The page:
Responsive web design

There are many reason why you should be making sure that your website is fully responsive and can be viewed across various devices such as desktop computers with varying screen sizes, mobile phones, tablets etc.

In this article I hope to give you some background on what responsive we design means and how it can help you and your potential customers.

What is responsive web design (RWD)

Responsive design is the process of optimising the layout in a way that all the important information is presented in an optimal viewing way; ease of reading and navigation with a minimum of resizing, panning, and scrolling in any kind of device or screen size.
The content of your website will adapt in a fluid manner to accommodate the viewer’s device screen. This may well mean deciding which elements get resized or even removed.
This eliminates the need for a different design and development phase for each new device, such as mobile phone or tablet on the market. It also means that you have a single website to maintain as a separate mobile optimised site would not be required.

Main benefits of RWD

User Experience

It’s just not good enough to allow the devices to scale down your site to fit the users screen as 9 times out of 10 it will create a bad user experience. Sometimes rendering your website unusable without the user zooming in and dragging your site around their screen, they will soon leave your site never to return. According to Google’s Think Insights on Mobile, there is a 61% chance that users abandon sites that are difficult to use, they may well end up at your competitor’s website.

Smartphone users, on average, check their phones 150 times per day, so they are more likely to also be surfing on many of these occasions, in fact 34% of users are likely to surf via their mobile device.

With this in mind it makes sense to project your company in the best light possible to prospective clients and information consumers no matter which platform or device they are using.

Consistency of Content

It makes complete sense to create and manage your content once, both to save your time and of course money. No more making sure that you have the same content on your desktop as your mobile site.


By adopting RWD you can drastically reduce the management and cost of 2 separate sites and all of the maintenance that goes with them. Your budget will go much further with only a single website to manage. This is particularly true if you outsource the management of your website to developers.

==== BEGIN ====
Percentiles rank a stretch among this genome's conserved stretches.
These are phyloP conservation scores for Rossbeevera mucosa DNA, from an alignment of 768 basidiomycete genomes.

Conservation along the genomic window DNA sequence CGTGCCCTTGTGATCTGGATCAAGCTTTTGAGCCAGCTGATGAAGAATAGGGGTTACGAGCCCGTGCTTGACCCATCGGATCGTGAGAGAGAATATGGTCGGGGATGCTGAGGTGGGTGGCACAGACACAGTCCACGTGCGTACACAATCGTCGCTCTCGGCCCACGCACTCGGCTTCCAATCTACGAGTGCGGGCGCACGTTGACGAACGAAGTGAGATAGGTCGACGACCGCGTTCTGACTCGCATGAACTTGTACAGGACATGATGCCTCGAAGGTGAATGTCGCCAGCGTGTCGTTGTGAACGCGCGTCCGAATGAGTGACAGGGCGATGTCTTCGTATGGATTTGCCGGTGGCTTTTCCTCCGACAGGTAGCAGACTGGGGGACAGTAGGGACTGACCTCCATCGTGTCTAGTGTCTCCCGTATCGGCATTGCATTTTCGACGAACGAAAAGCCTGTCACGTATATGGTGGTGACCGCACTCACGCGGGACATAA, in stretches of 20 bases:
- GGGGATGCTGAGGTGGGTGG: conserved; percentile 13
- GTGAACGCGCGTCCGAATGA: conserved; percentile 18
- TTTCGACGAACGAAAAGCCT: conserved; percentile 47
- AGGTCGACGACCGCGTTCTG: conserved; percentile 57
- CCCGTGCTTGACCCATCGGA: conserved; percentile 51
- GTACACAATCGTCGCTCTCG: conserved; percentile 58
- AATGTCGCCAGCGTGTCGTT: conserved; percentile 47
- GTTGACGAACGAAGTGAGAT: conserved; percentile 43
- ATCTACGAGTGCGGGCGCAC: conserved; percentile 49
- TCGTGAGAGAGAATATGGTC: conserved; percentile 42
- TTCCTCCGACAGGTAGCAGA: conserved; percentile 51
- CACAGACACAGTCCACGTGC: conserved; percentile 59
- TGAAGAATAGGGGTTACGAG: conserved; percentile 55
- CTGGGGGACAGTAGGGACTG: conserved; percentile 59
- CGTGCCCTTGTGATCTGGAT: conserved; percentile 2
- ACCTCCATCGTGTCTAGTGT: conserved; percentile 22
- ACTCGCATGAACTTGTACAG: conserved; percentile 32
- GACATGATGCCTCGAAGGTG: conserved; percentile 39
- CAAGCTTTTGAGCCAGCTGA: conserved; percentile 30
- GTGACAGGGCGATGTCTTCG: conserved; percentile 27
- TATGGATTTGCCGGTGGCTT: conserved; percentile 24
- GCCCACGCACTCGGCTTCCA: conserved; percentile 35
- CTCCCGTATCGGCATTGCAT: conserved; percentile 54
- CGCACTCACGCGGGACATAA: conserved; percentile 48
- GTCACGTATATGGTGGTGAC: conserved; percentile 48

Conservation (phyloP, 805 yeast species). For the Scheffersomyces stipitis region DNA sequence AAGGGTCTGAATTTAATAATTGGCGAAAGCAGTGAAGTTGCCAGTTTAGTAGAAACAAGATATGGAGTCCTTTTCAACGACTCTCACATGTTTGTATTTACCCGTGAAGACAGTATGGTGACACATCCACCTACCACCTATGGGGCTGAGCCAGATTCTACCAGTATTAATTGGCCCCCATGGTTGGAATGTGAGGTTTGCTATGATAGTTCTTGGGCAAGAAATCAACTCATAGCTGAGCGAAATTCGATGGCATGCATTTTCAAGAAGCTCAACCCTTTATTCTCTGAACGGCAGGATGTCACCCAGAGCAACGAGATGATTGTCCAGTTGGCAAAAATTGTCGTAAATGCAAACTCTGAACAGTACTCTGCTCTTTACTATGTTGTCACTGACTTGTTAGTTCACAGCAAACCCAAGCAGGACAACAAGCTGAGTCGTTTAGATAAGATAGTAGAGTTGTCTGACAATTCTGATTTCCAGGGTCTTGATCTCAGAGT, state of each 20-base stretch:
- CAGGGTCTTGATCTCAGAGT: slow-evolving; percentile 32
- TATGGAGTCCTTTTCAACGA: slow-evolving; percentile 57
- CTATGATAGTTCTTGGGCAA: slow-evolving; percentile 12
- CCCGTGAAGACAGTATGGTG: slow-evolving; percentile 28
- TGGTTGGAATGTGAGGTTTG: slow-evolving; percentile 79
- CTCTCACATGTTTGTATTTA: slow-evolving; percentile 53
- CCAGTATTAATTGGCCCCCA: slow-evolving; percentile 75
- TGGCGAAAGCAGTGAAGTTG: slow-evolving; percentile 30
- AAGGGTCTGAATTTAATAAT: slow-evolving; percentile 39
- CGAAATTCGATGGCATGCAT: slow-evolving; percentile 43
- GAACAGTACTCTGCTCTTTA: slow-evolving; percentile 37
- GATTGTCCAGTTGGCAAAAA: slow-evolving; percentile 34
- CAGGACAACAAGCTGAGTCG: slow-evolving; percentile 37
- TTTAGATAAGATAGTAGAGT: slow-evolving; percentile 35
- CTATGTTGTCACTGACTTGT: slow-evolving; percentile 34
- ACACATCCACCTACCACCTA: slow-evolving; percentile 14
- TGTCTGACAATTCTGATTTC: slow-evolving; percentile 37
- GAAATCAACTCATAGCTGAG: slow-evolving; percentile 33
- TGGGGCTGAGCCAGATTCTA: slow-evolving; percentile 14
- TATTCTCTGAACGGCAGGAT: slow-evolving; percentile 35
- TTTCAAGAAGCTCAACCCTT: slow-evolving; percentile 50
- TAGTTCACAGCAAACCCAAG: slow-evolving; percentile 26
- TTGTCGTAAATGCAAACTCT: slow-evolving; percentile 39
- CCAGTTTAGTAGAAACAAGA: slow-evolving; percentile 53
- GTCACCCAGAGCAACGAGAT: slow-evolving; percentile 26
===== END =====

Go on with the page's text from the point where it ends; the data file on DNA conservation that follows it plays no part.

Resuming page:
Put simply, 1 website is cheaper than 2 to maintain.

SEO and Google

In April, 2015 Google officially claimed that responsive design will affect search rankings on mobile devices. This is important to Google because their mantra is “to organize the world’s information and make it universally accessible and useful.” RWD achieves this with its fluid capabilities.

If you already run separate sites for desktop and mobile Google will probably penalise you for duplicate content within your domain. By providing a single, dynamic version of your website to both desktop and mobile visitors, you make it easier for search engines to understand and serve your content.

In SEO (Search Engine Optimisation) you need to know and manage a lot of critical information to get the best from Google and other search engines. For example bounce rate. Search engines interpret a high bounce rate to mean the content was not relevant to the user and will decrease your site’s rank accordingly. Responsive design still lets you display relevant content the user is looking for.


Adopting RWD allows you to create once and publish too many devices giving you the most efficient way of maintaining your web presence for the least cost.

Ok, that all makes sense but do I really need a responsive website?

Well, hopefully you will have been collecting statistical information from the Google or other analytics on your existing website. This is a great place to start deciding if you need RWD or not, just take a look at the traffic by device and this should give you a great insight into your audience.
Even if you see a low mobile usage and high bounce rates within your analytics, there is probably a usability reason at the root of the low viewing figures.